For organisers it brings in the moolah.
As it has panned out, the match is what you would theoretically call a dead rubber. But, when India play Pakistan is there such a thing?
With two wins in two matches, India are already assured of a spot in the semis. With two losses in two, Pakistan are already out. All that, of course, will prove only incidental when the two teams square off at Edgbaston on Saturday.
All sold out
Tickets were sold out within 30 minutes of being put online. For those who missed the bus there’s the more expensive option of eBay and pre-match scalpers, selling tickets at almost 10 times the face value.
If there were any doubts on the intensity that will be on display on Saturday, they were swiftly erased by the captains. Pakistan skipper Misbah ul-Haq made no bones about it in the pre-match presser.
“I think it's still a very important game. Everybody knows that India-Pakistan is always a game most viewers are looking forward to,” he said.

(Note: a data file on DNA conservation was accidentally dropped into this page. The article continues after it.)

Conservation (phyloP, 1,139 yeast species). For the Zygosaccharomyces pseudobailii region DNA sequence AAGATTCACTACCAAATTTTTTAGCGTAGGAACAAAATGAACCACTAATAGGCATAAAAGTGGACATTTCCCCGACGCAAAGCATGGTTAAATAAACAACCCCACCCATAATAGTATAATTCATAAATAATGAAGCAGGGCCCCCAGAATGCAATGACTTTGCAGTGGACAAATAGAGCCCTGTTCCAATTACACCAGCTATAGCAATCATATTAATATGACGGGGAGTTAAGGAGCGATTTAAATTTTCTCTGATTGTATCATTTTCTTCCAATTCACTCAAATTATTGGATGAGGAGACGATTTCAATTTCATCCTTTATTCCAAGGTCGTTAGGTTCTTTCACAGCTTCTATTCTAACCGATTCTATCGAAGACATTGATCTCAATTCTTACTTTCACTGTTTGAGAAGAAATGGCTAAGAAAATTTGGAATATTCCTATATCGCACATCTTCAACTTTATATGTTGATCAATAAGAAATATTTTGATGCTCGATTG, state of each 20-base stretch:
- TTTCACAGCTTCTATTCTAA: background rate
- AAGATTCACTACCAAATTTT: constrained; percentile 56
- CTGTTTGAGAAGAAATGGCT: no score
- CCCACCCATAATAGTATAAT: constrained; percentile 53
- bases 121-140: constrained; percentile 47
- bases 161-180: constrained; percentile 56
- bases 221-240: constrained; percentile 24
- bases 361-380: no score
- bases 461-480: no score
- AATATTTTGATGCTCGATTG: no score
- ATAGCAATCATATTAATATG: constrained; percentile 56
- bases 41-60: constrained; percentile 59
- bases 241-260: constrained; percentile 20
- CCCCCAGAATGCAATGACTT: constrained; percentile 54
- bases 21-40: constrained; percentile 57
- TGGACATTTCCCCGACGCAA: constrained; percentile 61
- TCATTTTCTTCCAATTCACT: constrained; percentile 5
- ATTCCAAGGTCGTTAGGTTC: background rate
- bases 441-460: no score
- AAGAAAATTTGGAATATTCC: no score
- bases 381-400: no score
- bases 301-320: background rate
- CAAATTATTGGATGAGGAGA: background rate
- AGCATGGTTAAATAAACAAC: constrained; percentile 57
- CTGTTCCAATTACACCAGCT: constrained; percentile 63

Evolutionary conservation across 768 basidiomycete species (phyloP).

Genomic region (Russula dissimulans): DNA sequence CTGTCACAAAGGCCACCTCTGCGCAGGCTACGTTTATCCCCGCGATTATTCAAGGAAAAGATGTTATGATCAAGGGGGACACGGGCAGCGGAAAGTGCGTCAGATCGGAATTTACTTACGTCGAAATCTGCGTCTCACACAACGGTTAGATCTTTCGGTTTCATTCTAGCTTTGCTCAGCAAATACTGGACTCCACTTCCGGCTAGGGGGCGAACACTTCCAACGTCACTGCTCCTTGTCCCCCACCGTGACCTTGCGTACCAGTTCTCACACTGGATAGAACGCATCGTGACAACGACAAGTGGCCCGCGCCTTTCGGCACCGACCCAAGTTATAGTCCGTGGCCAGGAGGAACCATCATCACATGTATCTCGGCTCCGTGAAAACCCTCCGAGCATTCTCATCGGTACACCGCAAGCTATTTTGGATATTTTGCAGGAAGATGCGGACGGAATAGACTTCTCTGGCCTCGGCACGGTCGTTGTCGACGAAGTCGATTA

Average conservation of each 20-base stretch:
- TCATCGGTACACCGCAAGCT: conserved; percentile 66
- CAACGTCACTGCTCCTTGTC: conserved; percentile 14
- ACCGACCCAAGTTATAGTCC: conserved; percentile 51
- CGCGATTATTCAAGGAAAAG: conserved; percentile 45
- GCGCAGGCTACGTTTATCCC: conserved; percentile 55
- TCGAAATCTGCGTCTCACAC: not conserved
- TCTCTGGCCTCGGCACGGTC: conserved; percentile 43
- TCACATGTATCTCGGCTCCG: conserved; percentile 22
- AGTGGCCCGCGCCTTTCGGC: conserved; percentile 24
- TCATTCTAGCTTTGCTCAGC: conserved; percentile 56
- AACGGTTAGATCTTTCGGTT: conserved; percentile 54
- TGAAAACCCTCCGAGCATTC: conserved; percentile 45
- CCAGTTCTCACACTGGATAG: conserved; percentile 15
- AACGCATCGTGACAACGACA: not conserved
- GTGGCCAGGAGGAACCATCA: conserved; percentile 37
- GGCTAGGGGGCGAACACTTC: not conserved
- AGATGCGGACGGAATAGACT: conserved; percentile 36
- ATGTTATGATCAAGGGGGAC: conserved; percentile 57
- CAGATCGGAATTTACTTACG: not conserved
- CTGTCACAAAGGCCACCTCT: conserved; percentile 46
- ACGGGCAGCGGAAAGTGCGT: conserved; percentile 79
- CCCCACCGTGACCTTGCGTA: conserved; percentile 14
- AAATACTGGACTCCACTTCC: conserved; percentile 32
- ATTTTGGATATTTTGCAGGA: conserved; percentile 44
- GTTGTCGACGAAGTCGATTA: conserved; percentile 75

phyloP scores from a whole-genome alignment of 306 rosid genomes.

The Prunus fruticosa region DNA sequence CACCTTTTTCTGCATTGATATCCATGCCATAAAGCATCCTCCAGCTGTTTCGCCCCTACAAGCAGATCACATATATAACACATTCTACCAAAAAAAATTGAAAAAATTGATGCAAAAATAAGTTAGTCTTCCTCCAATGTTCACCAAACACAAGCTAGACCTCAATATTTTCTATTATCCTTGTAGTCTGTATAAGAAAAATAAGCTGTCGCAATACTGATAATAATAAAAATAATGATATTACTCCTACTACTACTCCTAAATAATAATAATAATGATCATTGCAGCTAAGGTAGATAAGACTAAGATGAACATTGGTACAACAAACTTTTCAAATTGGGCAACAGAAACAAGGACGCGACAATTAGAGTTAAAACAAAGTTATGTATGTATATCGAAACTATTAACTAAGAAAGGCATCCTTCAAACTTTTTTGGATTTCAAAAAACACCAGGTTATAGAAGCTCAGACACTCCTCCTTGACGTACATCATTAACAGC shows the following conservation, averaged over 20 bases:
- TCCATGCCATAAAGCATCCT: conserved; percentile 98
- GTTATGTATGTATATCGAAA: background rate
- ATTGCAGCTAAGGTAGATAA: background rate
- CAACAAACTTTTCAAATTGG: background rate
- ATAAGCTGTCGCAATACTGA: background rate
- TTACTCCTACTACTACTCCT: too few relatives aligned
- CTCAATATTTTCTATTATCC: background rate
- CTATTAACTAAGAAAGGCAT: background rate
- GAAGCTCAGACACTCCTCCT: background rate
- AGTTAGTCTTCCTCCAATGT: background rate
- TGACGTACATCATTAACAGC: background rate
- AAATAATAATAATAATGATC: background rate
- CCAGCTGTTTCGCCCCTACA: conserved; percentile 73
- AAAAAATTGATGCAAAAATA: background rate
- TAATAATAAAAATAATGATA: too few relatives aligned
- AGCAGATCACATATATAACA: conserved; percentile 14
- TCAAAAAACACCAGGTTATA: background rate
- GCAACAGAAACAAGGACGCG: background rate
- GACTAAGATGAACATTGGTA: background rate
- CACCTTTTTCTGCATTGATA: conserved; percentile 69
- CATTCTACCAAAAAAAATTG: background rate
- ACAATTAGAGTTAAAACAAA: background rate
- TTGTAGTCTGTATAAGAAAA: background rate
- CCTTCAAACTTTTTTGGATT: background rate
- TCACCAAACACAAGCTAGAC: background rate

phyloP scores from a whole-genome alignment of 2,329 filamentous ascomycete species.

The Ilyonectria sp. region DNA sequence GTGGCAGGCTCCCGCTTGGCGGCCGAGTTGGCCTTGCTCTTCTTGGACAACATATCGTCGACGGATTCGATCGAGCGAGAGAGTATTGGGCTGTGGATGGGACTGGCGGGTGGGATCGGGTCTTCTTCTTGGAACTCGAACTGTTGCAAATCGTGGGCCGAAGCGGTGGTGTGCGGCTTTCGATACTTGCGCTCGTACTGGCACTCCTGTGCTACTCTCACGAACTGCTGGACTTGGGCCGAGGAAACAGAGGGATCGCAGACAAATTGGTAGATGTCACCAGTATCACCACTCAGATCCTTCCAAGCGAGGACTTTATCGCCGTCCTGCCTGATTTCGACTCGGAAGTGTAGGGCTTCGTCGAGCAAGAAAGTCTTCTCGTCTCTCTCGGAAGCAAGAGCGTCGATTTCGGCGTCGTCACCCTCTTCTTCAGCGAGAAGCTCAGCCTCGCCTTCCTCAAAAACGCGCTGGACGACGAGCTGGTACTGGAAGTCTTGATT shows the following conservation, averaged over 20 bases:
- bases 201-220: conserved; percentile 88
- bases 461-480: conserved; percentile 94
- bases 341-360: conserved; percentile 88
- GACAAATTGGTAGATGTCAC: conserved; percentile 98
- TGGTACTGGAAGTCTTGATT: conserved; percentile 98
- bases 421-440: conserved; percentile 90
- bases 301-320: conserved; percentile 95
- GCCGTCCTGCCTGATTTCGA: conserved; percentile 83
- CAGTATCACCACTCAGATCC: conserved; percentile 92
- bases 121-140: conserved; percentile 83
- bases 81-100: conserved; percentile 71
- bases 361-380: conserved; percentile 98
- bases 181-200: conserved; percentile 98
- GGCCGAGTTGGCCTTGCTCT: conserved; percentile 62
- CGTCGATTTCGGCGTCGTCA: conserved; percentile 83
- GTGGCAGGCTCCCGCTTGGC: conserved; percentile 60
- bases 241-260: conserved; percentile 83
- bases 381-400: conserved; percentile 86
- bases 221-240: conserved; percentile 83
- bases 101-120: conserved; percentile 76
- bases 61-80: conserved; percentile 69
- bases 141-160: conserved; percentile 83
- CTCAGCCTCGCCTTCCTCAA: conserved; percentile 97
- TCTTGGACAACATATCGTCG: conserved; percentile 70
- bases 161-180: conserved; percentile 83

The 37-year-old has been brilliant with the bat, averaging 151, but barring opener Nasir Jamshed, who struck a 50, none of the Pakistan batters crossed even 20.
They will, however, take confidence from their series win over India at the end of 2012.
A solid pack
MS Dhoni’s team, on the other hand, is firing collectively. Rarely have they looked so dominant since their 2011 World Cup triumph. The openers, Rohit Sharma and Shikhar Dhawan, have provided a solid platform with back-to-back century stands, the first time India has found such stability at the top since 2007.
With Virat Kohli, an in-form Dinesh Karthik, Suresh Raina and Dhoni himself to follow, they look capable of chasing down any target.
The bowling unit is also looking complete. Bhuvneshwar Kumar has got the new ball to talk even in conditions that have been very un-English.
Honeymooner Umesh Yadav, who got married days before the tournament and is the only player travelling with his spouse, has proved expensive but has also provided vital breakthroughs as has Ishant Sharma.
The ace in the pack has been Ravindra Jadeja. He’s done it all in the first two matches, playing crucial cameos, picking up wickets at a record pace and proving to be a livewire on the field.
Such has been his performance that the absence of Yuvraj Singh, the man of the series in the World Cup and one of India’s best ODI players since his debut in this tournament 13 years ago, isn’t being felt as much it should’ve.